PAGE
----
Staying healthy and well is important. The importance of this in a workplace is no exception.
Employee health and wellness programs can be a very effective way to support, or even improve employee health and wellbeing. Employees who are trying to make healthier lifestyle choices – by choosing their food wisely and trying to exercise regularly for example – will want to work someplace where their lifestyle is supported, or better yet, facilitated through an employee wellness program.
A workplace culture sets the tone for its employees. A work environment that supports wellness and healthy behaviors brings benefits to the employer, the employee, and even the community. Healthy employees can save a business money in a myriad of ways such as decreasing absenteeism, increasing work morale, easier recruiting, and can even result in less turnover. It makes sense that if a person feels well, they will be more productive and effective.
Think about this for a moment as it relates to work: exercise boosts the release of endorphins, also known as the ‘happy’ hormone. A little bit of exercise during the day can make people feel better and a culture of health and wellness will have a positive contribution to a person’s mental and physical health in one way or another. Even a little walk during a lunch break, or some standing exercises a few times a day at a desk job, can have a positive effect on the brain and body!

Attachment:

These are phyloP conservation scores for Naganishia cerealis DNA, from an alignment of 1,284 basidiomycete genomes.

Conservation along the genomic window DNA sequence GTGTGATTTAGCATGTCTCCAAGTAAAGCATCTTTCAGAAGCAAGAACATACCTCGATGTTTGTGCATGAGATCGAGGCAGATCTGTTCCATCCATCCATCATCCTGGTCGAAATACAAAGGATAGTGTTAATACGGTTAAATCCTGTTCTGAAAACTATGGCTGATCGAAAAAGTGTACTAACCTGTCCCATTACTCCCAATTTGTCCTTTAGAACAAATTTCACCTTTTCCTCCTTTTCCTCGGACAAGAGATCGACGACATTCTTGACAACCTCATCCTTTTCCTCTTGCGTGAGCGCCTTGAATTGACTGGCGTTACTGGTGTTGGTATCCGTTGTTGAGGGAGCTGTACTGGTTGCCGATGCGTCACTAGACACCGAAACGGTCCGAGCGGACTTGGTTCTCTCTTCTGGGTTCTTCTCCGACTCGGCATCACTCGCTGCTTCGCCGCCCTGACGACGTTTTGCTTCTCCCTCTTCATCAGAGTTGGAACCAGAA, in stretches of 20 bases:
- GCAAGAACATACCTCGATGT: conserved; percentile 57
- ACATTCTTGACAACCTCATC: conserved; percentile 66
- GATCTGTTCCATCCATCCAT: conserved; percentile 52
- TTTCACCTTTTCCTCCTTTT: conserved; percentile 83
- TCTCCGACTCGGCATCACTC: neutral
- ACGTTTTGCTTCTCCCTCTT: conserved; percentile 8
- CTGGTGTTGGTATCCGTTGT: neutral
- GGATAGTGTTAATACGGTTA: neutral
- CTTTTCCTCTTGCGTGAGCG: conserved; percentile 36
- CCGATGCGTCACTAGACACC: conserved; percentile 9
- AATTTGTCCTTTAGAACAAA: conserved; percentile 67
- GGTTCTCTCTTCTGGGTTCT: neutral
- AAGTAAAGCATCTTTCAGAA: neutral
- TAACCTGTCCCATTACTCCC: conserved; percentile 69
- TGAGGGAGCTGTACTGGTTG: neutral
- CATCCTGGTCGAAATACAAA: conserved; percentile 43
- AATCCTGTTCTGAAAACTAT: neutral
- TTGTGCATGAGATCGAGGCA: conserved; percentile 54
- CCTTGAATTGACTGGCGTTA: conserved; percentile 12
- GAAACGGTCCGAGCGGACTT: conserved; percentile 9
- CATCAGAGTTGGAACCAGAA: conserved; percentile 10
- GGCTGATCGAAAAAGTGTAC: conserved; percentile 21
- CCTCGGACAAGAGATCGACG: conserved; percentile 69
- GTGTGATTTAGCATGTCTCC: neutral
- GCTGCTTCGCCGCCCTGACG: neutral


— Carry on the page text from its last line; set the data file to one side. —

Worksite health and wellness can range from simple and cheap (or even free!) programs and activities, to more complex things. There are tons of different things that a workplace can use to support employee health! Here are some examples, just to scratch the surface:
Smoking cessation programs;
-water bottle filler or fountain for staff use
Healthy snack shop in the breakroom or a fruit basket;
Company paid gym memberships;
Wellness challenges and healthy incentives for participation/winners;
On-site health screenings during the workday for employees that may not have insurance or enough -time off to get regular preventative care;
On-site fitness areas;
Promote healthy packed lunches vs. fast food lunches by offering an incentive;
Offering water during staff meetings;
Stress relief techniques and stretches posted on visuals throughout the workplace;
Announce a quick stretch break every hour for desk employees;
Providing items to help support good ergonomics for back/neck health (anti-fatigue mats, proper chairs, standing desks, laptop risers, etc.);
Start a walking club during breaks and so many more!
Before beginning any type of workplace health program, it’s always a good idea for an employer to gather some information beforehand to find out what employees would find beneficial. This could be as simple as a quick survey. Ideas for a worksite where most people are sitting at desks all day would not necessarily be the same ideas to use at a place where people are on their feet or traveling in a vehicle most of the day. To learn more about starting a health and wellness program for your worksite, visit the Better You, Better Ohio! website at: https://info.bwc.ohio.gov/wps/portal/gov/bwc/for-providers/medical-treatment-and-pharmacy-benefits/Health-and-wellness.
Juli Simpson, RN, BSN, LSN, is the Maternal & Child Health, Program Director at the Meigs County Health Department.